Lausanne, January 28, 1755. As I have a piece of news extremely interesting to acquaint you with, I cannot any longer defer answering to the letter you honoured me with God has at length blessed my cares, and heard your prayers; I have had the satisfaction of bringing back Mr Gibbon to the bosom of our reformed church; he has communicated with us Christmas day last with devotion : he appears satisfied with what he has done, and I am persuaded is at present as little inclined to the sentiments of the church of Rome as I am myself. I have made use with him neither of rigour nor artifice. I have never hurried him in his decisions, but have always left him the time to reflect on every article; he has been persuaded of the integrity of my intentions, he has heard me as a friend, and I have served him as guide to enter into the road of the truth. God Almighty be blessed for it! I pray that God to strengthen him more and more in the right way, and to make him a faithful member of his church. I ought to render him the justice to say, I never found him obstinate; he has been fixed in his ideas, but, when he has seen the light, he bas rendered himself. His behaviour has been very regular, and has made no slips, except that of gaming twice, and losing much more than I desired. I hope, madam, you will acquaint Mr Gibbon with your satisfaction, and restore him your affection, which, though his errors may have shaken, they have not, I am sure, destroyed. As his father has allowed him but the bare necessaries, but nothing more, I dare beg you to grant him some tokens of your satisfaction. I am convinced he will employ them well, and I even flatter myself he will give me the direction of them, for he has promised me never to play any more games of chance. I wish you, madam, all kinds of prosperity.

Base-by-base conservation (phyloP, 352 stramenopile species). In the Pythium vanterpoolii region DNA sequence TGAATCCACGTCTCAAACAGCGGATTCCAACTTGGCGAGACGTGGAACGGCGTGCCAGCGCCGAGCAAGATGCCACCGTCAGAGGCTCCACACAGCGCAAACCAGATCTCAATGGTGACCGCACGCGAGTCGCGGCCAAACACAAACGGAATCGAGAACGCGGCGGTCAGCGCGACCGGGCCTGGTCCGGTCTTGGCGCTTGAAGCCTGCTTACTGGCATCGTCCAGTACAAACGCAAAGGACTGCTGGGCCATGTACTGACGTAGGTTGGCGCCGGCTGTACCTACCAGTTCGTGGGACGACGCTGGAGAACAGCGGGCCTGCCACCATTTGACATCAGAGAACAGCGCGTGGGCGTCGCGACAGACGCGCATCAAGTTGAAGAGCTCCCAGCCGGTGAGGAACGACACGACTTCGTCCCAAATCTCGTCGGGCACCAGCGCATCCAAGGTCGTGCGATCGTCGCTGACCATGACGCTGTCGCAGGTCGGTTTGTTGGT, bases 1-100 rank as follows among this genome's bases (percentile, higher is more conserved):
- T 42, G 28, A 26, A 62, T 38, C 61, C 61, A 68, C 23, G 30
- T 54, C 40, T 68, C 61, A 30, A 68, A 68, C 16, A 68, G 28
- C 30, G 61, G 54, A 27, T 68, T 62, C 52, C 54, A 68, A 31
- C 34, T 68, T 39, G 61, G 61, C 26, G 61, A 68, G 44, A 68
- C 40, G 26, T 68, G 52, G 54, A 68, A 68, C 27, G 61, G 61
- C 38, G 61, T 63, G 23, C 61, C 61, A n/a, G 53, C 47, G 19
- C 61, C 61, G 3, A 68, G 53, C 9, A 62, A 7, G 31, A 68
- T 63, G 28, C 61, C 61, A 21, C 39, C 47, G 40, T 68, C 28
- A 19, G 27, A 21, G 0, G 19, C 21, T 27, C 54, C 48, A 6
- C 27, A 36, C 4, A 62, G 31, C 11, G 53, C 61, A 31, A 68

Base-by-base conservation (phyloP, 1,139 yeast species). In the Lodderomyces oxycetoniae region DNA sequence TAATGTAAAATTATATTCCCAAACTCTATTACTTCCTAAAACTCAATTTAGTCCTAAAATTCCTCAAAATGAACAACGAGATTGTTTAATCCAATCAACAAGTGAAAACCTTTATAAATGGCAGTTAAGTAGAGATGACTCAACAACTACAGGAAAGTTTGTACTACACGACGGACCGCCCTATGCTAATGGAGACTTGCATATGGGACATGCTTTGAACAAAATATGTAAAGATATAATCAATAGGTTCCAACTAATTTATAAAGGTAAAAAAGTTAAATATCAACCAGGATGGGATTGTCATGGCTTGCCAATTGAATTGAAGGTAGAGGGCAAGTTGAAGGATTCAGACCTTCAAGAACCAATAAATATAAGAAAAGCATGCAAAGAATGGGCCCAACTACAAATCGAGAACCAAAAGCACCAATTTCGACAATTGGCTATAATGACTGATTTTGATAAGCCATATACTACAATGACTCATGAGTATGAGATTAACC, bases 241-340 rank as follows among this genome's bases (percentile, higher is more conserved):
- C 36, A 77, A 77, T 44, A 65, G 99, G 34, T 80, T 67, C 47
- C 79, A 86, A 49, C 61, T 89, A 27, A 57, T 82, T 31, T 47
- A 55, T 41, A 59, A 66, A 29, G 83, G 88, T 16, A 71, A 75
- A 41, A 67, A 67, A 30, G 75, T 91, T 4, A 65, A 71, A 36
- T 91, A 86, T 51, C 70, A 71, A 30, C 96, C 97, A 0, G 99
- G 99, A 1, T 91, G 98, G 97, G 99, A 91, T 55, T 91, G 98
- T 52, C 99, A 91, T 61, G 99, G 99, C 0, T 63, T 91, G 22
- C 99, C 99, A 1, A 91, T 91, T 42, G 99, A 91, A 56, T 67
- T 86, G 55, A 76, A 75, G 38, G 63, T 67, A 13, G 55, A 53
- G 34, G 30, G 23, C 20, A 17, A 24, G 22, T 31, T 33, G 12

VOL. 1.

desire of prolonging my time gradually confirmed the salutary habit of early rising, to which I have always adhered, with some regard to seasons and situations : but it is happy for my eyes and my health, that my temperate ardour has never been seduced to trespass on the hours of the night. During the last three years of my residence at Lausanne, I may assume the merit of serious and solid application; but I am tempted to distinguish the last eight months of the year 1755 as the period of the most extraordinary diligence and rapid progress. In my French and Latin translations I adopted an excellent method, which, from my own success, I would recommend to the imitation of students. I chose some classic writer, such as Cicero and Vertot, the most approved for purity and elegance of style. I translated, for instance, an epistle of Cicero into French; and after throwing it aside, till the words and phrases were obliterated from my memory, I re-translated my French into such Latin as I could find, and then compared each sentence of my imperfect version with the ease, the grace, the propriety, of the Roman orator.